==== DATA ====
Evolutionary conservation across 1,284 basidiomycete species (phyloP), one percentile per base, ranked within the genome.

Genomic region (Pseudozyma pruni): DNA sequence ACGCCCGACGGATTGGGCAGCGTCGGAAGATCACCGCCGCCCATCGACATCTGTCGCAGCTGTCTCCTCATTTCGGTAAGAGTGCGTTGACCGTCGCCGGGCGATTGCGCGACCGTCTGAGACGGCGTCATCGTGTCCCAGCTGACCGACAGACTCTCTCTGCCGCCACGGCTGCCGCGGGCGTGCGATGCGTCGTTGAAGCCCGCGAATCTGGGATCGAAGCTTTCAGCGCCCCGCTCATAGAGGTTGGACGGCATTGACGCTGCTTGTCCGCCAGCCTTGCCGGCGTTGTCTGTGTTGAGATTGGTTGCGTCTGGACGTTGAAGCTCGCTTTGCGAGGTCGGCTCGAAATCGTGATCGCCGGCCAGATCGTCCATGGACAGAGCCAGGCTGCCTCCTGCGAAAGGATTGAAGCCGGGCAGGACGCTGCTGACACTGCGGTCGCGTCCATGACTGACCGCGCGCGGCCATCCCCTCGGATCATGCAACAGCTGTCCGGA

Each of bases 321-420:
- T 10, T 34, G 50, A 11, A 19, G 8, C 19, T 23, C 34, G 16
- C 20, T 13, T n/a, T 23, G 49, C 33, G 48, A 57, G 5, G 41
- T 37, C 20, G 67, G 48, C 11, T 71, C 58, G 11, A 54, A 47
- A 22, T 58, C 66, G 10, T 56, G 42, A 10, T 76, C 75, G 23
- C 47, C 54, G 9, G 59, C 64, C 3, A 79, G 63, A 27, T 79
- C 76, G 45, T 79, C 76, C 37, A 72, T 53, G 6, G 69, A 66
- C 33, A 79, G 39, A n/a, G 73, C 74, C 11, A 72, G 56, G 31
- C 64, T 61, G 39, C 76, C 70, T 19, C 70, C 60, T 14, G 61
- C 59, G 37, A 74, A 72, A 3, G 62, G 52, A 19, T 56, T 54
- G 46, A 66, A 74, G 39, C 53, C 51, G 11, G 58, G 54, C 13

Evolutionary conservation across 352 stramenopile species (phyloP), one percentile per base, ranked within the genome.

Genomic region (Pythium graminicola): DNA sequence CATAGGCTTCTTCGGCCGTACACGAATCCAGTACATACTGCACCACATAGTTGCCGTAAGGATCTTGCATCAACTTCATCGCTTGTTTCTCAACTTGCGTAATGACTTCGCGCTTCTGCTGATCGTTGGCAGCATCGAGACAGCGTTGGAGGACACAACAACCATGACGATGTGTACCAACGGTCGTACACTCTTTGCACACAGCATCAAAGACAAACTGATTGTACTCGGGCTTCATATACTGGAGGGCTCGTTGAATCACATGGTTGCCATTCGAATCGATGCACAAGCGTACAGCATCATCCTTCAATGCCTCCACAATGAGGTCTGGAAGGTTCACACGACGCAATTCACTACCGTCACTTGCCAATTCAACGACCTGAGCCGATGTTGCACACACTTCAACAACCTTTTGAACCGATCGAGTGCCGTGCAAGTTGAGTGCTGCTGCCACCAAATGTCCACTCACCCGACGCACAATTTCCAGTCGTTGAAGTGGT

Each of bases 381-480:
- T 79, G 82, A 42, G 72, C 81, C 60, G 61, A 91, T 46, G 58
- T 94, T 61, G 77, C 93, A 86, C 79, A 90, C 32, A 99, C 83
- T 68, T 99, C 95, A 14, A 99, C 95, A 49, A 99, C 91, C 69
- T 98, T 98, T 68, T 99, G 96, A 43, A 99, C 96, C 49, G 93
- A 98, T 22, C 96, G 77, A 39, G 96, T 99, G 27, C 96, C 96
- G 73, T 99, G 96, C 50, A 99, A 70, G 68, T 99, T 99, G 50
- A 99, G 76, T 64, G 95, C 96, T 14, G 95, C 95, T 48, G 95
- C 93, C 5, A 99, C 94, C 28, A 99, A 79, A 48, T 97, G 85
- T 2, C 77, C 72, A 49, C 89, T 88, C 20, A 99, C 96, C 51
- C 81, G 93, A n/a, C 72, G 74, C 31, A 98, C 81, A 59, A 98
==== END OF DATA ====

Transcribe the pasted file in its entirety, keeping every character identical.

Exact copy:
Evolutionary conservation across 1,284 basidiomycete species (phyloP), one percentile per base, ranked within the genome.

Genomic region (Pseudozyma pruni): DNA sequence ACGCCCGACGGATTGGGCAGCGTCGGAAGATCACCGCCGCCCATCGACATCTGTCGCAGCTGTCTCCTCATTTCGGTAAGAGTGCGTTGACCGTCGCCGGGCGATTGCGCGACCGTCTGAGACGGCGTCATCGTGTCCCAGCTGACCGACAGACTCTCTCTGCCGCCACGGCTGCCGCGGGCGTGCGATGCGTCGTTGAAGCCCGCGAATCTGGGATCGAAGCTTTCAGCGCCCCGCTCATAGAGGTTGGACGGCATTGACGCTGCTTGTCCGCCAGCCTTGCCGGCGTTGTCTGTGTTGAGATTGGTTGCGTCTGGACGTTGAAGCTCGCTTTGCGAGGTCGGCTCGAAATCGTGATCGCCGGCCAGATCGTCCATGGACAGAGCCAGGCTGCCTCCTGCGAAAGGATTGAAGCCGGGCAGGACGCTGCTGACACTGCGGTCGCGTCCATGACTGACCGCGCGCGGCCATCCCCTCGGATCATGCAACAGCTGTCCGGA

Each of bases 321-420:
- T 10, T 34, G 50, A 11, A 19, G 8, C 19, T 23, C 34, G 16
- C 20, T 13, T n/a, T 23, G 49, C 33, G 48, A 57, G 5, G 41
- T 37, C 20, G 67, G 48, C 11, T 71, C 58, G 11, A 54, A 47
- A 22, T 58, C 66, G 10, T 56, G 42, A 10, T 76, C 75, G 23
- C 47, C 54, G 9, G 59, C 64, C 3, A 79, G 63, A 27, T 79
- C 76, G 45, T 79, C 76, C 37, A 72, T 53, G 6, G 69, A 66
- C 33, A 79, G 39, A n/a, G 73, C 74, C 11, A 72, G 56, G 31
- C 64, T 61, G 39, C 76, C 70, T 19, C 70, C 60, T 14, G 61
- C 59, G 37, A 74, A 72, A 3, G 62, G 52, A 19, T 56, T 54
- G 46, A 66, A 74, G 39, C 53, C 51, G 11, G 58, G 54, C 13

Evolutionary conservation across 352 stramenopile species (phyloP), one percentile per base, ranked within the genome.

Genomic region (Pythium graminicola): DNA sequence CATAGGCTTCTTCGGCCGTACACGAATCCAGTACATACTGCACCACATAGTTGCCGTAAGGATCTTGCATCAACTTCATCGCTTGTTTCTCAACTTGCGTAATGACTTCGCGCTTCTGCTGATCGTTGGCAGCATCGAGACAGCGTTGGAGGACACAACAACCATGACGATGTGTACCAACGGTCGTACACTCTTTGCACACAGCATCAAAGACAAACTGATTGTACTCGGGCTTCATATACTGGAGGGCTCGTTGAATCACATGGTTGCCATTCGAATCGATGCACAAGCGTACAGCATCATCCTTCAATGCCTCCACAATGAGGTCTGGAAGGTTCACACGACGCAATTCACTACCGTCACTTGCCAATTCAACGACCTGAGCCGATGTTGCACACACTTCAACAACCTTTTGAACCGATCGAGTGCCGTGCAAGTTGAGTGCTGCTGCCACCAAATGTCCACTCACCCGACGCACAATTTCCAGTCGTTGAAGTGGT

Each of bases 381-480:
- T 79, G 82, A 42, G 72, C 81, C 60, G 61, A 91, T 46, G 58
- T 94, T 61, G 77, C 93, A 86, C 79, A 90, C 32, A 99, C 83
- T 68, T 99, C 95, A 14, A 99, C 95, A 49, A 99, C 91, C 69
- T 98, T 98, T 68, T 99, G 96, A 43, A 99, C 96, C 49, G 93
- A 98, T 22, C 96, G 77, A 39, G 96, T 99, G 27, C 96, C 96
- G 73, T 99, G 96, C 50, A 99, A 70, G 68, T 99, T 99, G 50
- A 99, G 76, T 64, G 95, C 96, T 14, G 95, C 95, T 48, G 95
- C 93, C 5, A 99, C 94, C 28, A 99, A 79, A 48, T 97, G 85
- T 2, C 77, C 72, A 49, C 89, T 88, C 20, A 99, C 96, C 51
- C 81, G 93, A n/a, C 72, G 74, C 31, A 98, C 81, A 59, A 98